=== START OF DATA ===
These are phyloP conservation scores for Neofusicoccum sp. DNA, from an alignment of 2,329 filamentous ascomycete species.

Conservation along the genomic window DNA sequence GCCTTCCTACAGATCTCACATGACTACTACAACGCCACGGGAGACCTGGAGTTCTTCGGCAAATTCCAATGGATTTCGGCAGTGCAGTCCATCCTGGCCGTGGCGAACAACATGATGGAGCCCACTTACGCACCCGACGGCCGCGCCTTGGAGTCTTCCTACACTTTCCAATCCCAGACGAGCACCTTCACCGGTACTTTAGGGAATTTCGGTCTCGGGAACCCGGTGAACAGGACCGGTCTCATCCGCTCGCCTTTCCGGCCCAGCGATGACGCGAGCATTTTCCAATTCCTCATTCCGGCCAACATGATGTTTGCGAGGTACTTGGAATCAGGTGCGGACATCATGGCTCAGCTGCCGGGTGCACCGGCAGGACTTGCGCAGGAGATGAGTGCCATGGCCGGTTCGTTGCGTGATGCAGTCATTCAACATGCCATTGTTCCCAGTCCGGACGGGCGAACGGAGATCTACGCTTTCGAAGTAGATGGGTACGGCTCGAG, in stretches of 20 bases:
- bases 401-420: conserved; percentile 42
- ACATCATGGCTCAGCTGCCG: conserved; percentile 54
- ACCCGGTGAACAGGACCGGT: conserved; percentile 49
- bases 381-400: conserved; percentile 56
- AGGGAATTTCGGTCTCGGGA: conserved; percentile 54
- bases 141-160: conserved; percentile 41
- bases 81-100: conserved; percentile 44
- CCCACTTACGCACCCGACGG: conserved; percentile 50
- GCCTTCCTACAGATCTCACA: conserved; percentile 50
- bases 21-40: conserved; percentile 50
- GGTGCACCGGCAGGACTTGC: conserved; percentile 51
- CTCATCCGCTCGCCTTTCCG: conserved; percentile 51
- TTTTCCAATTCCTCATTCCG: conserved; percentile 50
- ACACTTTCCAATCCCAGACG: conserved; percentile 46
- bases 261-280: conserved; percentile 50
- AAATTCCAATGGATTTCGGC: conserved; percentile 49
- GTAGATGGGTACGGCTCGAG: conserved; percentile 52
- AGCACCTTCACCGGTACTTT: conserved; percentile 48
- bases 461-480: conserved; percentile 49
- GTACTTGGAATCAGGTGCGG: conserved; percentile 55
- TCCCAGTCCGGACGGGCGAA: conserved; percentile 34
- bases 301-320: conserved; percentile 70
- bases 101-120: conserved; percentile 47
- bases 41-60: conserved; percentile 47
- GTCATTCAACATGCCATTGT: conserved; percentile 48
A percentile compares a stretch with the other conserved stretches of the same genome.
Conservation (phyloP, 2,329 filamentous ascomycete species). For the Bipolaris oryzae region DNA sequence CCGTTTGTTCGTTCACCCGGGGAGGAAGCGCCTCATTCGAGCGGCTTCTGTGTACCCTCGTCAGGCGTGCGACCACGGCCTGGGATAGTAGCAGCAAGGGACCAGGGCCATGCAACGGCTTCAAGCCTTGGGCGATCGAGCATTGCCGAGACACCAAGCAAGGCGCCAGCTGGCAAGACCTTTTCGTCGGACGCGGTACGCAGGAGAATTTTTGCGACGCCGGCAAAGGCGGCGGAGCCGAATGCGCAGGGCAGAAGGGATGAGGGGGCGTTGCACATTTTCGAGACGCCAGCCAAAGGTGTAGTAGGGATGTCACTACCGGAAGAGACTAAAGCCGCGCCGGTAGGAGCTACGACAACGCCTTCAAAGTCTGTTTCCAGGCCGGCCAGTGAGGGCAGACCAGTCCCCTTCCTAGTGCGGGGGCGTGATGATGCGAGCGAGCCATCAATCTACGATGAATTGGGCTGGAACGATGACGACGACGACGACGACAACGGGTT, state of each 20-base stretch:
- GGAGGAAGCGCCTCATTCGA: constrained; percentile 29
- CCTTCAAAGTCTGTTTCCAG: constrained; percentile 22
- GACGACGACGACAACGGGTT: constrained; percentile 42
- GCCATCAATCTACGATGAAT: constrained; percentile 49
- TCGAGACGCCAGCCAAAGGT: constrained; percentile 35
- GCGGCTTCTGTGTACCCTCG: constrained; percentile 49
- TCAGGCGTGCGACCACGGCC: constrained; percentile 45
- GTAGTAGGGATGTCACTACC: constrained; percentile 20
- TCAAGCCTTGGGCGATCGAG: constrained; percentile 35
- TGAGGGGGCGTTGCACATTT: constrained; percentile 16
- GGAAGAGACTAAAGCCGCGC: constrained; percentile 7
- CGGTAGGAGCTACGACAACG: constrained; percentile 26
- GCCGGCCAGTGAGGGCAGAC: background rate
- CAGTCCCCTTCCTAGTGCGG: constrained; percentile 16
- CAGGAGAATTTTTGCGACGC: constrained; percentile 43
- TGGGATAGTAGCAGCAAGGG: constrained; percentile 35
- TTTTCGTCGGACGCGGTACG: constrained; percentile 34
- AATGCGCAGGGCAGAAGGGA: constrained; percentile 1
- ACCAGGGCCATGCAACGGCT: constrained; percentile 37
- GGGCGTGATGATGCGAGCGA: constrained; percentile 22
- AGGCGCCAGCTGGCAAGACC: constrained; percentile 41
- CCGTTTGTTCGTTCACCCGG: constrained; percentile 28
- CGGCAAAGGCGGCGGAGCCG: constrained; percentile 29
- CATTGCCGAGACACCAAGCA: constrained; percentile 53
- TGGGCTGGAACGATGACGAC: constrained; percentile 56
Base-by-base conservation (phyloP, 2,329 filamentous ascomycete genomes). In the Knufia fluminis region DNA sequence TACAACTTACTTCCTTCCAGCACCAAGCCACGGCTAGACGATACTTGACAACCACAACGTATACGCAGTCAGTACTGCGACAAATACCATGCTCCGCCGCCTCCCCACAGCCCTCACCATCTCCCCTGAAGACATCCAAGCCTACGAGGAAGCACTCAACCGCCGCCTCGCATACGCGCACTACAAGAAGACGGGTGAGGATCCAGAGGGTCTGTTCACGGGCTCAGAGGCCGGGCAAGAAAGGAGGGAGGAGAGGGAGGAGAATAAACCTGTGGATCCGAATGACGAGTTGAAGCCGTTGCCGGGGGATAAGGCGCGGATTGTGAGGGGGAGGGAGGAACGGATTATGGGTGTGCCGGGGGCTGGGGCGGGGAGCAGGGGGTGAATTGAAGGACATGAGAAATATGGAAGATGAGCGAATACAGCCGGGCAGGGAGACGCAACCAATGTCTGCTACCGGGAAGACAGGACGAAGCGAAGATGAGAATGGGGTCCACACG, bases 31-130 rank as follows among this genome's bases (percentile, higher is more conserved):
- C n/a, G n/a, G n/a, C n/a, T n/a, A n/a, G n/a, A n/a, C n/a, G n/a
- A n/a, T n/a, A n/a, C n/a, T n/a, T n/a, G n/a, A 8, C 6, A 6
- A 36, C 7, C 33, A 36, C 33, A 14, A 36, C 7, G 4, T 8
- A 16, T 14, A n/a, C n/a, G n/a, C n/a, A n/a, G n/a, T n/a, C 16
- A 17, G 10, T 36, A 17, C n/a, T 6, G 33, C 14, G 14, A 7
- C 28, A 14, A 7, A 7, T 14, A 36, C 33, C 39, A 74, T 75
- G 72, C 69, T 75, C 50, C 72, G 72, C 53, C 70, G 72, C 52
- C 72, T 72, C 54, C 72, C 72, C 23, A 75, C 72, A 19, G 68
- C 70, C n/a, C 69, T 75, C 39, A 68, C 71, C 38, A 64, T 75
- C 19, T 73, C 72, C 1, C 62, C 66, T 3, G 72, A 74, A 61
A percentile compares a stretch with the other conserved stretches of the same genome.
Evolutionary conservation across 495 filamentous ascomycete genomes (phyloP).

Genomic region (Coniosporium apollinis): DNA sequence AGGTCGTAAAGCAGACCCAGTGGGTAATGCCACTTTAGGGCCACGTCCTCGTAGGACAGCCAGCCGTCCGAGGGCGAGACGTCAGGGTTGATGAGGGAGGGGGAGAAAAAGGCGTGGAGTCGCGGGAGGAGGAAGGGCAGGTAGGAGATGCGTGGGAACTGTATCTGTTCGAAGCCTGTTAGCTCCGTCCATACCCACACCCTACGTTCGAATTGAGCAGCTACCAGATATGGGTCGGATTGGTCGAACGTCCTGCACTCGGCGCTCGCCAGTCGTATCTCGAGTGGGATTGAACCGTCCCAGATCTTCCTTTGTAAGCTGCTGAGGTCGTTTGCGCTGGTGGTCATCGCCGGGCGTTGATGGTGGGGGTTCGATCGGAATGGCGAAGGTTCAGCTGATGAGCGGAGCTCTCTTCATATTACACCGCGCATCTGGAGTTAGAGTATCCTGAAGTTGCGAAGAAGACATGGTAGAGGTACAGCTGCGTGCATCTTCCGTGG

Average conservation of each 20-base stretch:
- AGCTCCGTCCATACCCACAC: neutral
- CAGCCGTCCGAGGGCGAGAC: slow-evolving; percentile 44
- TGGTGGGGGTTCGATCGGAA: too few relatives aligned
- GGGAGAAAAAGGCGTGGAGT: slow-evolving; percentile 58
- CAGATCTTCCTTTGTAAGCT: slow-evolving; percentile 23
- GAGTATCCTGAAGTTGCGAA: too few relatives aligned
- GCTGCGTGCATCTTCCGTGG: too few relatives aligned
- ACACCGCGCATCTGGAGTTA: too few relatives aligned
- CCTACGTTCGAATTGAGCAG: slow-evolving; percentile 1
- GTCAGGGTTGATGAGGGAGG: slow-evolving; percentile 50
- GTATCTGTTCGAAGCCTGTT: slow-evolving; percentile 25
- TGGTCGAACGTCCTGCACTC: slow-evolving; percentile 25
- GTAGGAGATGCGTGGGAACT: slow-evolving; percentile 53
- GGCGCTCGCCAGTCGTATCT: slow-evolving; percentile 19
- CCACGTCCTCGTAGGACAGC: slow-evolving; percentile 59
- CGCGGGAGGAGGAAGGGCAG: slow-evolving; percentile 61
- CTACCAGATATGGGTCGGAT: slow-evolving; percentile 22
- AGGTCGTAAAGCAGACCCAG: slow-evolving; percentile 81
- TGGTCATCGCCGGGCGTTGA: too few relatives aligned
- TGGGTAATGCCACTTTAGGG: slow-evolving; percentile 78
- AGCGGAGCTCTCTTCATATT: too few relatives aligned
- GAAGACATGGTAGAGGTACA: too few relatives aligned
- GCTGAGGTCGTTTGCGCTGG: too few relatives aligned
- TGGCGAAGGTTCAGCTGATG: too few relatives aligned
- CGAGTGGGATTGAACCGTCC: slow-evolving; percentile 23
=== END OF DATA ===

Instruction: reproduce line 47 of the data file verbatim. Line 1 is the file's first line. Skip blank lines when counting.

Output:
- AATGCGCAGGGCAGAAGGGA: constrained; percentile 1